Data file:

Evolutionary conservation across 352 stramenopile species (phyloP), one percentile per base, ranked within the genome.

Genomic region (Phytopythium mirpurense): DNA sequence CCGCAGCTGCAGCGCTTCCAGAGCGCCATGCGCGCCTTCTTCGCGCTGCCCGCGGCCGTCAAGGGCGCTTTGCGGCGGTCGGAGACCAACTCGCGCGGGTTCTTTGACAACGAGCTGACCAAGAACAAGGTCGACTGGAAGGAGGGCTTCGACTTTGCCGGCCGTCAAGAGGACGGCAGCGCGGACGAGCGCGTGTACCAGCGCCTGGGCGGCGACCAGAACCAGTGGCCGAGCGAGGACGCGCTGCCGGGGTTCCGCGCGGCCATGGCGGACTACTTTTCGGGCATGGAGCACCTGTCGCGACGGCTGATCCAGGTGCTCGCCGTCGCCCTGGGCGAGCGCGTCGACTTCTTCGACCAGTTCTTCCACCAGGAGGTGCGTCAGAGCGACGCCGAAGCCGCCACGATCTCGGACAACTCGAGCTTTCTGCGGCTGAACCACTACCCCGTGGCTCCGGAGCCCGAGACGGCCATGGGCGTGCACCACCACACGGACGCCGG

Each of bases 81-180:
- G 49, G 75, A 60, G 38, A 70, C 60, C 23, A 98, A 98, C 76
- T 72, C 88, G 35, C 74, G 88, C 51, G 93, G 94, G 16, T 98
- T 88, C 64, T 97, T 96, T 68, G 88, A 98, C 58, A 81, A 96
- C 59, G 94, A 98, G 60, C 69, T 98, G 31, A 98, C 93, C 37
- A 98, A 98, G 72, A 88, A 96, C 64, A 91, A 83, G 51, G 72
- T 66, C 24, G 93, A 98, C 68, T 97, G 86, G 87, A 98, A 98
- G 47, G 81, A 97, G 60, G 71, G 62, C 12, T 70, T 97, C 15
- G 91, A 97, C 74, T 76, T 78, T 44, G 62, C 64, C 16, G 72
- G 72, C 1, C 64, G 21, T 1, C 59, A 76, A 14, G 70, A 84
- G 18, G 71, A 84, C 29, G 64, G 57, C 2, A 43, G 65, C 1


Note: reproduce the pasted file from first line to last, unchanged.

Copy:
Evolutionary conservation across 352 stramenopile species (phyloP), one percentile per base, ranked within the genome.

Genomic region (Phytopythium mirpurense): DNA sequence CCGCAGCTGCAGCGCTTCCAGAGCGCCATGCGCGCCTTCTTCGCGCTGCCCGCGGCCGTCAAGGGCGCTTTGCGGCGGTCGGAGACCAACTCGCGCGGGTTCTTTGACAACGAGCTGACCAAGAACAAGGTCGACTGGAAGGAGGGCTTCGACTTTGCCGGCCGTCAAGAGGACGGCAGCGCGGACGAGCGCGTGTACCAGCGCCTGGGCGGCGACCAGAACCAGTGGCCGAGCGAGGACGCGCTGCCGGGGTTCCGCGCGGCCATGGCGGACTACTTTTCGGGCATGGAGCACCTGTCGCGACGGCTGATCCAGGTGCTCGCCGTCGCCCTGGGCGAGCGCGTCGACTTCTTCGACCAGTTCTTCCACCAGGAGGTGCGTCAGAGCGACGCCGAAGCCGCCACGATCTCGGACAACTCGAGCTTTCTGCGGCTGAACCACTACCCCGTGGCTCCGGAGCCCGAGACGGCCATGGGCGTGCACCACCACACGGACGCCGG

Each of bases 81-180:
- G 49, G 75, A 60, G 38, A 70, C 60, C 23, A 98, A 98, C 76
- T 72, C 88, G 35, C 74, G 88, C 51, G 93, G 94, G 16, T 98
- T 88, C 64, T 97, T 96, T 68, G 88, A 98, C 58, A 81, A 96
- C 59, G 94, A 98, G 60, C 69, T 98, G 31, A 98, C 93, C 37
- A 98, A 98, G 72, A 88, A 96, C 64, A 91, A 83, G 51, G 72
- T 66, C 24, G 93, A 98, C 68, T 97, G 86, G 87, A 98, A 98
- G 47, G 81, A 97, G 60, G 71, G 62, C 12, T 70, T 97, C 15
- G 91, A 97, C 74, T 76, T 78, T 44, G 62, C 64, C 16, G 72
- G 72, C 1, C 64, G 21, T 1, C 59, A 76, A 14, G 70, A 84
- G 18, G 71, A 84, C 29, G 64, G 57, C 2, A 43, G 65, C 1